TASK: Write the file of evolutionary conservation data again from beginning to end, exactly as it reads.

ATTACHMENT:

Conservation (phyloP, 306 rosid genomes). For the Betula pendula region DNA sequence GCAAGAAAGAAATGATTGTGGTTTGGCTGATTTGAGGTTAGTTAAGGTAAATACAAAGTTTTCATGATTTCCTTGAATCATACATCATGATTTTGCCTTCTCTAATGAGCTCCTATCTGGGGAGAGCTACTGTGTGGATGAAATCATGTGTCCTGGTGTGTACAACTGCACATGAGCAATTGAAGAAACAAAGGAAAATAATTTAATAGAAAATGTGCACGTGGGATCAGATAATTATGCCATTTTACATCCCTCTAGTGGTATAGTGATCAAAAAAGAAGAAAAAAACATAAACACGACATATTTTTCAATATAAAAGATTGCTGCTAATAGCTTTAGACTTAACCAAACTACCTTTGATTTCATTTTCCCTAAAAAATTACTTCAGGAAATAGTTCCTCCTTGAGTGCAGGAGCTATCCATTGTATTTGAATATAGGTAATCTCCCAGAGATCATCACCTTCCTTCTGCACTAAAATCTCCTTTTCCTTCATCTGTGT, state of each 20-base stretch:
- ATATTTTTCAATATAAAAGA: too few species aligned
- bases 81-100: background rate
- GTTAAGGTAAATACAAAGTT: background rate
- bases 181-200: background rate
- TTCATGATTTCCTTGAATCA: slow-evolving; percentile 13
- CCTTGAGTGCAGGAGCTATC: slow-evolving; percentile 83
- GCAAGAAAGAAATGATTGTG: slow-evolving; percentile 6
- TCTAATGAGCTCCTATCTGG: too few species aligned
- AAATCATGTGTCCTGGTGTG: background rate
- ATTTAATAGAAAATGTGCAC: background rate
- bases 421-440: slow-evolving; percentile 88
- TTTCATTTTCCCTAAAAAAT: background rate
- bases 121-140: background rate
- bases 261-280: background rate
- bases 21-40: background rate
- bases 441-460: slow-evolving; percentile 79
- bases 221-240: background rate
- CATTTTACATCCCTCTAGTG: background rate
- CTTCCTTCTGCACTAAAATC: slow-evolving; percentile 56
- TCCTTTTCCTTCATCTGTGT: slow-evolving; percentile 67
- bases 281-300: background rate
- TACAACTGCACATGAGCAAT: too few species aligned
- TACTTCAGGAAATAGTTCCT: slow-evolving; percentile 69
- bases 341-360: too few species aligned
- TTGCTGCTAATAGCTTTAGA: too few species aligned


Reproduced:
Conservation (phyloP, 306 rosid genomes). For the Betula pendula region DNA sequence GCAAGAAAGAAATGATTGTGGTTTGGCTGATTTGAGGTTAGTTAAGGTAAATACAAAGTTTTCATGATTTCCTTGAATCATACATCATGATTTTGCCTTCTCTAATGAGCTCCTATCTGGGGAGAGCTACTGTGTGGATGAAATCATGTGTCCTGGTGTGTACAACTGCACATGAGCAATTGAAGAAACAAAGGAAAATAATTTAATAGAAAATGTGCACGTGGGATCAGATAATTATGCCATTTTACATCCCTCTAGTGGTATAGTGATCAAAAAAGAAGAAAAAAACATAAACACGACATATTTTTCAATATAAAAGATTGCTGCTAATAGCTTTAGACTTAACCAAACTACCTTTGATTTCATTTTCCCTAAAAAATTACTTCAGGAAATAGTTCCTCCTTGAGTGCAGGAGCTATCCATTGTATTTGAATATAGGTAATCTCCCAGAGATCATCACCTTCCTTCTGCACTAAAATCTCCTTTTCCTTCATCTGTGT, state of each 20-base stretch:
- ATATTTTTCAATATAAAAGA: too few species aligned
- bases 81-100: background rate
- GTTAAGGTAAATACAAAGTT: background rate
- bases 181-200: background rate
- TTCATGATTTCCTTGAATCA: slow-evolving; percentile 13
- CCTTGAGTGCAGGAGCTATC: slow-evolving; percentile 83
- GCAAGAAAGAAATGATTGTG: slow-evolving; percentile 6
- TCTAATGAGCTCCTATCTGG: too few species aligned
- AAATCATGTGTCCTGGTGTG: background rate
- ATTTAATAGAAAATGTGCAC: background rate
- bases 421-440: slow-evolving; percentile 88
- TTTCATTTTCCCTAAAAAAT: background rate
- bases 121-140: background rate
- bases 261-280: background rate
- bases 21-40: background rate
- bases 441-460: slow-evolving; percentile 79
- bases 221-240: background rate
- CATTTTACATCCCTCTAGTG: background rate
- CTTCCTTCTGCACTAAAATC: slow-evolving; percentile 56
- TCCTTTTCCTTCATCTGTGT: slow-evolving; percentile 67
- bases 281-300: background rate
- TACAACTGCACATGAGCAAT: too few species aligned
- TACTTCAGGAAATAGTTCCT: slow-evolving; percentile 69
- bases 341-360: too few species aligned
- TTGCTGCTAATAGCTTTAGA: too few species aligned